In toughest campaign yet, Phoenix sheriff raises nearly $10M


The sheriff of metropolitan Phoenix has raised close to $10 million in his bid for a seventh term, a stunning collection of campaign riches for a local police race, and much of it was contributed by a devoted base of backers who live outside Arizona.

Sheriff Joe Arpaio’s fundraising far exceeds the amount normally spent by both the winning and losing candidates in a typical congressional race.

“Most people would think that you mistakenly added a zero to that number,” said Heath Brown, a public policy professor at the John Jay College of Criminal Justice in New York who studies the role of money in politics.

The 84-year-old sheriff is facing the toughest campaign of his career. His political strength has gradually slipped over the past four election cycles, but loyal local supporters and impressive fundraising have helped him pull out wins.

Waning popularity isn’t Arpaio’s only challenge. The lawman who cultivated a national reputation for being tough on accused criminals is at risk of being charged in a contempt-of-court case. A judge is considering whether to recommend criminal charges against the sheriff for ignoring court orders in a racial-profiling lawsuit.

Arpaio’s leading challengers say they can’t hope to match his fundraising, so they are focusing more on grass-roots efforts.

Dan Saban, a former police chief running in this month’s GOP primary, has raised $30,000. Getting his message out can be difficult, Saban said, given that Arpaio has spent two decades carefully crafting an image as an effective law enforcer.

“How do you compete with that?” he asked.

The influx of out-of-state donations fuels criticism that outsiders have emboldened Arpaio, leaving Phoenix taxpayers to pay the hefty legal bills that result when his jail and immigration policies are tested in court.

Contributors from other states account for three-fourths of its money, the sheriff’s campaign said.

The Associated Press obtained the names, addresses, occupations and donation amounts for those who gave more than $50 during the course of the campaign. They make up about 60 percent of contributors. The same information was not available for donations that did not surpass $50 because those contributions are not required to be itemized.

Arizona was home to the largest number of donors who gave more than $50, followed by California, Texas, Florida and Washington. Contributors included retirees, self-employed business operators and people who worked in law enforcement and served in the military, according to records.

Most of the $5.7 million spent by the sheriff so far has gone toward fundraising. Three-quarters of the money has gone to the political consulting firm run by his campaign manager, Chad Willems.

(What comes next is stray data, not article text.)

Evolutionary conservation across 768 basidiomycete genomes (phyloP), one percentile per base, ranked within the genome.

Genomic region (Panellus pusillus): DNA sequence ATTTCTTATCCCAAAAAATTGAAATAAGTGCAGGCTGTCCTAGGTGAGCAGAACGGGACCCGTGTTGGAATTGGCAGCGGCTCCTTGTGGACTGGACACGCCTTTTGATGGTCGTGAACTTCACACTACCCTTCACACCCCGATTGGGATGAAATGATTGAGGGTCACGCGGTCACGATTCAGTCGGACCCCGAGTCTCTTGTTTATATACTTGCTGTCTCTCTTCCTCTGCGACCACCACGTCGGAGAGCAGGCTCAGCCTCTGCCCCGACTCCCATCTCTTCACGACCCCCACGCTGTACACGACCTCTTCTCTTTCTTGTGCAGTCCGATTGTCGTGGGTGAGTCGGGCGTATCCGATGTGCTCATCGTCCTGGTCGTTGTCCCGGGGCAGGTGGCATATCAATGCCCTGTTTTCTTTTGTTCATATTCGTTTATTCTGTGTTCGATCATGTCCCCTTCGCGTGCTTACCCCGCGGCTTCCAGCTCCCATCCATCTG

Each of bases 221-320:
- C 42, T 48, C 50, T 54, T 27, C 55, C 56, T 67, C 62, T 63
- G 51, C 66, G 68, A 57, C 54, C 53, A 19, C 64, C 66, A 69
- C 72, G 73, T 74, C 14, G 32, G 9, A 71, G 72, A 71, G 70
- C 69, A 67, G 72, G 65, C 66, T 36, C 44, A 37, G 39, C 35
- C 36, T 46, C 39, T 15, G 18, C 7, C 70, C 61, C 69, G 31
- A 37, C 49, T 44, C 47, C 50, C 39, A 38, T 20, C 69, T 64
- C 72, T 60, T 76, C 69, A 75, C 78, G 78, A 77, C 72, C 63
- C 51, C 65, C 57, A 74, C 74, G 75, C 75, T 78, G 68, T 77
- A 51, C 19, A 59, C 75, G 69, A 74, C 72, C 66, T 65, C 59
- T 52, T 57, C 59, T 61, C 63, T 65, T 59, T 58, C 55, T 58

In fundraising emails, the campaign frequently mentions illegal immigration, complaining that the federal government has released thousands of immigrants responsible for crimes and accusing the Obama administration of engaging in a “witch hunt” by filing a civil rights lawsuit against Arpaio.

Mike O’Neil, an Arizona pollster who has followed Arpaio’s career, said the sheriff’s campaign war chest can be attributed heavily to his reputation for immigration enforcement, even though he was forced to abandon those efforts in January 2015 in a lawsuit over his business raids that targeted immigrant workers.

“Folks who are incensed about that issue are a ready target” for Arpaio’s fundraising efforts, O’Neil said.

Arpaio didn’t always stand out as a fundraiser. In his 2008 campaign, he spent $610,000. But in his 2012 race, spending skyrocketed to $8.2 million, a sum that rivaled the amount spent on behalf of the winning candidate in Arizona’s last gubernatorial race.

The sheriff declined a request for an interview, but he issued a statement through his campaign saying that in all his elections he has “never seen such an incredible outpouring of support.”

Gary Budway, a retired corrections supervisor from Venice, Florida, said Arpaio’s law-and-order message inspired him to contribute about $200.

“He is the guy doing the job,” Budway said, adding that he admires a man of Arpaio’s age who is “still going, fighting for the cause.”

Thomas Smith, who gave Arpaio $60, believes the Obama administration has targeted the sheriff unfairly.

“The people who were complaining about him were complaining because he was doing the right thing. He is just an honest cop. He isn’t politically correct,” said Smith, who operates a marine repair business in Signal Hill, California.

Glenda Olson, who runs a gunsmith business with her husband in Plains, Montana, said the couple has made small contributions to Arpaio over the years because of his focus on illegal immigration.

She said Arpaio would not “continue to fight at his age unless it was very important.”

The amount raised by Arpaio easily eclipses the totals spent by winning sheriff candidates in Los Angeles, Chicago and Houston, according to campaign-finance records. None of them raised more than $1.8 million, and some spent considerably less.

Paul Penzone, a retired Phoenix police officer who is running as Democrat, has raised $160,000. Arpaio outspent him by nearly 14 times in 2012. Penzone lost by 6 percentage points. He said he isn’t daunted by his fundraising disadvantage.

“I’ll exceed him with sweat equity and a volunteer base,” Penzone said, “and just a smarter campaign.”


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